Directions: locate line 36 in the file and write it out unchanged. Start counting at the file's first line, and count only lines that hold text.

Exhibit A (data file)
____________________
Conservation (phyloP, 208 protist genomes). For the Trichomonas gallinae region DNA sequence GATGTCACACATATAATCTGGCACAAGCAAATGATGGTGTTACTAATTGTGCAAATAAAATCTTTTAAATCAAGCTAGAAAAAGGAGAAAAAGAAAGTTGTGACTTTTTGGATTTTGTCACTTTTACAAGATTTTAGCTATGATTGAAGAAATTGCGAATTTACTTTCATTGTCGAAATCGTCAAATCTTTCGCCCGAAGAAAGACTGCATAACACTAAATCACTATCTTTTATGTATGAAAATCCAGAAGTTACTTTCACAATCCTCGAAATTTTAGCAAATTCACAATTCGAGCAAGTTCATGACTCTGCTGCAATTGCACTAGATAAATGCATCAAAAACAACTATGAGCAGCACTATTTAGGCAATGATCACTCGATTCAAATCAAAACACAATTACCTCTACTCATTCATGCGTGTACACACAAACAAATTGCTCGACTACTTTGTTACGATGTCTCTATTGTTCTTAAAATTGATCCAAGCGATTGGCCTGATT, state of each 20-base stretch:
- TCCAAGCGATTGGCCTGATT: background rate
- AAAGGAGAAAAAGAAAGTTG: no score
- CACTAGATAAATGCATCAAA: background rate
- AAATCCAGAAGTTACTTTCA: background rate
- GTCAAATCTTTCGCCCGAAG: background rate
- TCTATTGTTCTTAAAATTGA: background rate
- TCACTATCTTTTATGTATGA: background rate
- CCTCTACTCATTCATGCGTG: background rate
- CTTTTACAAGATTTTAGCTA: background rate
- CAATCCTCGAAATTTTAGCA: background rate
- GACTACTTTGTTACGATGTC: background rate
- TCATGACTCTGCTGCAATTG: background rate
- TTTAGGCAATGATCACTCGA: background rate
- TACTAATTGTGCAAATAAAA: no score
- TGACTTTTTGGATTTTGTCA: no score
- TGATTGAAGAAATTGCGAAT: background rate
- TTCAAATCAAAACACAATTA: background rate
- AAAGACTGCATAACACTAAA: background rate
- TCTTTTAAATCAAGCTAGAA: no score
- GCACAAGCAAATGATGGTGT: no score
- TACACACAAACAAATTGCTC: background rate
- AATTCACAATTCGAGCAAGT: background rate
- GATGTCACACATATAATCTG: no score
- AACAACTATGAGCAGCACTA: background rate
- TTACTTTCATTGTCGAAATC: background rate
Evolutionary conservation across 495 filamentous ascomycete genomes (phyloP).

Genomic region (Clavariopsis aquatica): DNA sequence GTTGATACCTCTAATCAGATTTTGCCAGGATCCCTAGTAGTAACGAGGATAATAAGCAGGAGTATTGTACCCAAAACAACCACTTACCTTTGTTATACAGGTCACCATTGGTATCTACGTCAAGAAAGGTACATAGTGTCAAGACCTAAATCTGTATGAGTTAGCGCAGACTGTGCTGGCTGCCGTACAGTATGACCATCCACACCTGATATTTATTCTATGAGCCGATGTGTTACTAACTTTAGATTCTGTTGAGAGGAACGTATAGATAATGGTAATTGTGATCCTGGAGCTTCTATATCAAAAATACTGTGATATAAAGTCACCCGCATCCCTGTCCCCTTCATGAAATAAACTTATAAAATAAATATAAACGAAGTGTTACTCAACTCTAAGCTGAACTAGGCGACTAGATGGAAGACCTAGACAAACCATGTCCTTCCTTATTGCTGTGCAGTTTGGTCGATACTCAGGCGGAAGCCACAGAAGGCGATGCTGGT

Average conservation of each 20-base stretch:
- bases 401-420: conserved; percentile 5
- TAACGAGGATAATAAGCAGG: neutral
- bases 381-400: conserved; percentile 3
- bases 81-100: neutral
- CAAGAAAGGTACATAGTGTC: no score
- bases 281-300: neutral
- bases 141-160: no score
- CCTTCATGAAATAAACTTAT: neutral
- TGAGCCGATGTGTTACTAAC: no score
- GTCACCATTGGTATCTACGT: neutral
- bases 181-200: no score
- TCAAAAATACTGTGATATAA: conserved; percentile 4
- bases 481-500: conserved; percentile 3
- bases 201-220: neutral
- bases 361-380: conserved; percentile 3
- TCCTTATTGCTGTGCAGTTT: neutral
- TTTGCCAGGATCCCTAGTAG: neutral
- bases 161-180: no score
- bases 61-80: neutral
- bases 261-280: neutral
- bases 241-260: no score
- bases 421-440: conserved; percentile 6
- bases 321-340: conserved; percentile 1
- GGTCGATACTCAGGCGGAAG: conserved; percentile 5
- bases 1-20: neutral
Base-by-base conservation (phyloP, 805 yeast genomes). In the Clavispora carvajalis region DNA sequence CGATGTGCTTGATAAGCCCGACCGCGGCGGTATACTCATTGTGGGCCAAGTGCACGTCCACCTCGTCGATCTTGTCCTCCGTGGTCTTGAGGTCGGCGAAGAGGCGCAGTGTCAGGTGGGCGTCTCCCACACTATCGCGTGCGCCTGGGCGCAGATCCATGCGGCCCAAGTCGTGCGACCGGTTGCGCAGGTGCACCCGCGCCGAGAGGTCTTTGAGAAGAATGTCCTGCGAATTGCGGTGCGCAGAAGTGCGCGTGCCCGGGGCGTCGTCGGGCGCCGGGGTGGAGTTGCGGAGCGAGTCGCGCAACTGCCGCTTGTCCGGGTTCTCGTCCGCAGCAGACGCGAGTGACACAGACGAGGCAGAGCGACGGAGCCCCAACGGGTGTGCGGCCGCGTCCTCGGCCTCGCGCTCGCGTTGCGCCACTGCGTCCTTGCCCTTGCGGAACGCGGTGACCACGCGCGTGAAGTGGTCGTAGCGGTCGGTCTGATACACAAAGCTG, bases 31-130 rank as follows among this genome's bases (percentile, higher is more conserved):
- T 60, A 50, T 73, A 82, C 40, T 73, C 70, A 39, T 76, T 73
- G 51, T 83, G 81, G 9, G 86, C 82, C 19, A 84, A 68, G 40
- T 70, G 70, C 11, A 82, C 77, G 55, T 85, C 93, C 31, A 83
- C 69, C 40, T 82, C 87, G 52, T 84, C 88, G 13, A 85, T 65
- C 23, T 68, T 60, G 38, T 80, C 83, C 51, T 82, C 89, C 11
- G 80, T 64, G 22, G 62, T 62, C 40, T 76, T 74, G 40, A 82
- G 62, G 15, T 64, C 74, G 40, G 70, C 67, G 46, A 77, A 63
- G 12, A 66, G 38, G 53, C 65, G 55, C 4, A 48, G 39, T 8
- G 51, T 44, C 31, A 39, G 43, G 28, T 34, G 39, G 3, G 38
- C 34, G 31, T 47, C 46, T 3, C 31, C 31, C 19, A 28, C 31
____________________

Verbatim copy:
- bases 141-160: no score